George Lucas Educational Foundation
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New Year's Day is traditionally the time when we look back on the past 12 months and make resolutions for the next 12. If you're looking to set a goal for yourself professionally, why not focus on technology integration? This year, think of an area where you can grow!

Here are a few ideas of where to concentrate your energy as you make technology goals for the upcoming year.

Choose a New Tool Each Month

Whether you have one laptop or a class set of tablets, there are tons of educational technology tools to explore. Choose one new tool to try out each month. This will give you enough time to really see if it works with your teaching style and if it is relevant to the content you're teaching. If you love it, add it to your technology tool belt and keep using it for the rest of the year. If it's not for you, at the end of the month move on to the next one.

Join a Twitter Chat

All around the globe, educators are doing exciting work in their classrooms. Instead of just following a couple of your favorite teachers and education organizations, engage with your peers in a Twitter chat. There are weekly chats on a wide range of subjects. Follow the hashtag to read about what other people are saying and post your own answers to questions posed by the chat's facilitator. You're sure to leave with ideas and inspiration to take back to your classroom.

Host a Google Hangout

Even if you just try it out with family first, host a Google Hangout to connect your computer screen with friends from around the country. Once you're comfortable, try using this tool for virtual office hours, in place of committee meetings, or to connect with former colleagues and alumni.

Use Your Phone

This year I've shared some of my favorite technology tools that you can use straight from a smartphone. If you're uncomfortable using your phone during instructional time, consider it as a handheld device for entering grades, updating a class blog, or scrolling through tweets when you're on the go. A smartphone can be used as a classroom and time management tool.

Check Out Pinterest

Pinterest is a fantastic resource for teachers! It's a place where educators can gather ideas for organizing their classroom, develop engaging activities and just get excited about teaching. This year, set yourself a goal of trying two new ideas a month that you've found on Pinterest. Instead of just bookmarking your favorites, commit to putting these great ideas into action.

Try Skype

It's so important to open students' eyes to the world around them. If the days of pen pals are long gone in your classroom, why not find another class to Skype with? Whether they're down the block, across the country, or five time zones away, connect with a class in a different community.

Share Your Story

You are sure to have some great success stories this school year, so why not share them? This might mean starting your own blog, tweeting out something great that happened during your day, or finding an old colleague or classmate on Facebook. Use the Internet to connect, share and inspire other teachers by finding a platform to share your triumphs!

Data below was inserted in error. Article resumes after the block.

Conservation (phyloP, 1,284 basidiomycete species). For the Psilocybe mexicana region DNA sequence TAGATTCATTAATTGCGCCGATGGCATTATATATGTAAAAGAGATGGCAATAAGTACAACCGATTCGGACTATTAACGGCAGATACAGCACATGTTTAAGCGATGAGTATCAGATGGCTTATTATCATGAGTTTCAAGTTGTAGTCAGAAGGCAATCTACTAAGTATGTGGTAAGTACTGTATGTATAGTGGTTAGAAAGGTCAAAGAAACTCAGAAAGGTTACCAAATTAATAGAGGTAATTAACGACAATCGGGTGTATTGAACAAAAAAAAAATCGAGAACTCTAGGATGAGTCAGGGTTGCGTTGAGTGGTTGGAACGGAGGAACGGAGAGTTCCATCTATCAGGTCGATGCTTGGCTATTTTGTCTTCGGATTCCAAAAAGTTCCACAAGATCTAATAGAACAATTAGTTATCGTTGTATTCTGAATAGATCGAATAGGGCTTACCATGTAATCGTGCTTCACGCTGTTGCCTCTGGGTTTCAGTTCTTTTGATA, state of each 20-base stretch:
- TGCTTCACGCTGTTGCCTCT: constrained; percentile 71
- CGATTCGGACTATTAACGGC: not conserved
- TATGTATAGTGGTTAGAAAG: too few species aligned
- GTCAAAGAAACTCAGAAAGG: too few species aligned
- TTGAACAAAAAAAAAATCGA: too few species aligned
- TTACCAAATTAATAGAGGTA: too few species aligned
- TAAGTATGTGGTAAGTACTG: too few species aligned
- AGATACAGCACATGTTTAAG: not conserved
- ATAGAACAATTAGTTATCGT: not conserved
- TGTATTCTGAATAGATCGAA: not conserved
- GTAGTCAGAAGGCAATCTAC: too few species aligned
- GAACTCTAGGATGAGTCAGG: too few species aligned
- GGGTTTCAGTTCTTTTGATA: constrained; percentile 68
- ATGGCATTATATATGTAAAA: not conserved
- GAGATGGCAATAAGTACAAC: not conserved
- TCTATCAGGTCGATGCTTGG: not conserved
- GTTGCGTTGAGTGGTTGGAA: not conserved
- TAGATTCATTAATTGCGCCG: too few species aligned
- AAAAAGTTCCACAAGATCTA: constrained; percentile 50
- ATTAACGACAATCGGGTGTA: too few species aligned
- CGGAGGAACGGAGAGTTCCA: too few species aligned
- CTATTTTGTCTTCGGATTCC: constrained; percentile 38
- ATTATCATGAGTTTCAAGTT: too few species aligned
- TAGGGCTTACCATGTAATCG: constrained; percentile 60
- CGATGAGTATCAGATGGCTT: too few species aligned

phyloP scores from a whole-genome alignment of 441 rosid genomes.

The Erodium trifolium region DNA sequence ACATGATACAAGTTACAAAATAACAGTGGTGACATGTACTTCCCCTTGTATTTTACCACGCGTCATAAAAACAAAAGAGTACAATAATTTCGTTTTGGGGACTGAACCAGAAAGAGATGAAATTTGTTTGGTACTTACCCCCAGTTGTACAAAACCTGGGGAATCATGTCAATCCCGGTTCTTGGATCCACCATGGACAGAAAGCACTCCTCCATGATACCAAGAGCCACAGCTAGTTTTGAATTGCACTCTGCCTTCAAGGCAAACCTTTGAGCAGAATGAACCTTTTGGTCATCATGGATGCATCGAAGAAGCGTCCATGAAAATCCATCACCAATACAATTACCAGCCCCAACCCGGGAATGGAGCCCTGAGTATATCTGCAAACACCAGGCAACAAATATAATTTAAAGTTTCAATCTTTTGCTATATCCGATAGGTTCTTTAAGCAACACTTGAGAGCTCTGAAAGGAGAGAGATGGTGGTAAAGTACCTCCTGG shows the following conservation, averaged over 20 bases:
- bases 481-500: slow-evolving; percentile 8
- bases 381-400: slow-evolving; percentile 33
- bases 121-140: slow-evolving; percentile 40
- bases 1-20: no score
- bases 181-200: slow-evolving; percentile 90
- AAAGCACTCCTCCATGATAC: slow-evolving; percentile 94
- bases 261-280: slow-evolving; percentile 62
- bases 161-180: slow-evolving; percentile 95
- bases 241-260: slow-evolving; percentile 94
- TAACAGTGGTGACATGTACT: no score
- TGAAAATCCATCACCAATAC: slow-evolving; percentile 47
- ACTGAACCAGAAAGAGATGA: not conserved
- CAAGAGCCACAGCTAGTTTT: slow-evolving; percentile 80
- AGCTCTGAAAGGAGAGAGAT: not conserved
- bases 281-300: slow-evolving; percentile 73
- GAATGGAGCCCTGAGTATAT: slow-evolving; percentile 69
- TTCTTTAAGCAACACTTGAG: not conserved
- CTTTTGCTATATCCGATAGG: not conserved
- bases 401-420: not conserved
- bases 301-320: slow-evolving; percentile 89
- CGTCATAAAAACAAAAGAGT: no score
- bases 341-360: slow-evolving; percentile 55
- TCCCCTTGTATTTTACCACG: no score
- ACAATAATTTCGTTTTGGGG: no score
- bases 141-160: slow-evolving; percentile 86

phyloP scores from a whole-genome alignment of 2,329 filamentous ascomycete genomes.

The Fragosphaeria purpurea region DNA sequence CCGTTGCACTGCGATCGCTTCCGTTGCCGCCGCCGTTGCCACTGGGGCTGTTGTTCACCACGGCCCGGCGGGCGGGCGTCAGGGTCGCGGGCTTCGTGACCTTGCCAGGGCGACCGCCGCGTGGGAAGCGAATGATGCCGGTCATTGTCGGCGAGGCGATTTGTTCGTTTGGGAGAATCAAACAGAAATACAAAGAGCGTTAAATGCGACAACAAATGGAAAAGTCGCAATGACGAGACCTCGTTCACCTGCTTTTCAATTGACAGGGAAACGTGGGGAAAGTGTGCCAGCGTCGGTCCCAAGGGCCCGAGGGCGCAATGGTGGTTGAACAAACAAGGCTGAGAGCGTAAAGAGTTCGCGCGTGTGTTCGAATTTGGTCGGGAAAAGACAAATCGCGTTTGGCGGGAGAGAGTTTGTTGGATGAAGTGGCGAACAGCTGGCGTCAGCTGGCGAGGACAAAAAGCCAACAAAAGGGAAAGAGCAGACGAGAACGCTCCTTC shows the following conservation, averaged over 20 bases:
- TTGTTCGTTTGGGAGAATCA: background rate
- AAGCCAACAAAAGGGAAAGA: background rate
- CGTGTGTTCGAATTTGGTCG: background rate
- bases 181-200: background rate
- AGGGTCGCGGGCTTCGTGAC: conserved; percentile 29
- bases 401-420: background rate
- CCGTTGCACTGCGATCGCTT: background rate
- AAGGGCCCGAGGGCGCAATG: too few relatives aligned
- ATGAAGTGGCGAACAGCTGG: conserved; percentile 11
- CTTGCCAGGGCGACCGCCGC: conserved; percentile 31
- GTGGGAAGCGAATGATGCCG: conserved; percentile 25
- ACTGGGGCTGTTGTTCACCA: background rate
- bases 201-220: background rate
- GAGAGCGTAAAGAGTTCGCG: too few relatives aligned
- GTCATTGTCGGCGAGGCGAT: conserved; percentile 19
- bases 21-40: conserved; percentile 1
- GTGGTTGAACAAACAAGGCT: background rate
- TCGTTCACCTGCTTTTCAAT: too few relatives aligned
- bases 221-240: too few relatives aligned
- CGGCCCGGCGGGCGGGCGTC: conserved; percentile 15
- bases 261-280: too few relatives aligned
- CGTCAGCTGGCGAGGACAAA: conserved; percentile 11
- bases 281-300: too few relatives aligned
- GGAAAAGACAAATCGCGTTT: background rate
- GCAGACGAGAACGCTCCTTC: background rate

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Comments (3) Sign in or register to comment Follow Subscribe to comments via RSS

Dan Callahan's picture
Dan Callahan
Professional Learning Specialist, Edcamper, Graduate Professor

Having a smartphone can do more to change your teacher workflow than anything else! I use it to keep track of my to do lists, take photographs, update student information, report IT issues, do emails on the og, and so much more.

If you're on blogger, it's really easy to set up an email address so that you can send photos from your phone straight to your blog as easily as you would any email. It will really he keep your classroom blog up to date with pictures of your students at work,.

Whitney Hoffman's picture
Whitney Hoffman
Producer LD Podcast, Digital Media Consultant, Author

I think we can all approach a year with grand plans that get tossed to the side once a speed bump slows down our progress. Last year, I wanted to try at least one new thing a month (I wanted to do a week, but knew that was a bit overly ambitious) and it worked well.
I would encourage you to take something like one tool a month, and set aside some time, maybe twenty minutes a day, three times a week- and program it into your calendar and reminders- that way, you can help keep your plans on track. Don't feel bad about discarding what doesn't fit into your workflow, but don't let that discourage you from trying the next thing, either.

We want our kids and students to experiment, try, fail, and try again, and we can model this and talk about it with our kids, setting an example, as well as showing the joy of always learning.

Sandra Wozniak's picture
Sandra Wozniak
President, NJ Association for Middle Level Education

These are great resolutions! I have participated in some great twitter chats in 2014 #satchat #njed #txeduchat and think that twitter chats can change the world!
Why not check out the free webinar on the SCAN tool for January? It is a simple tool that helps develop critical thinking in all content areas. No matter what you do, setting small doable monthly goals is the perfect way to start!

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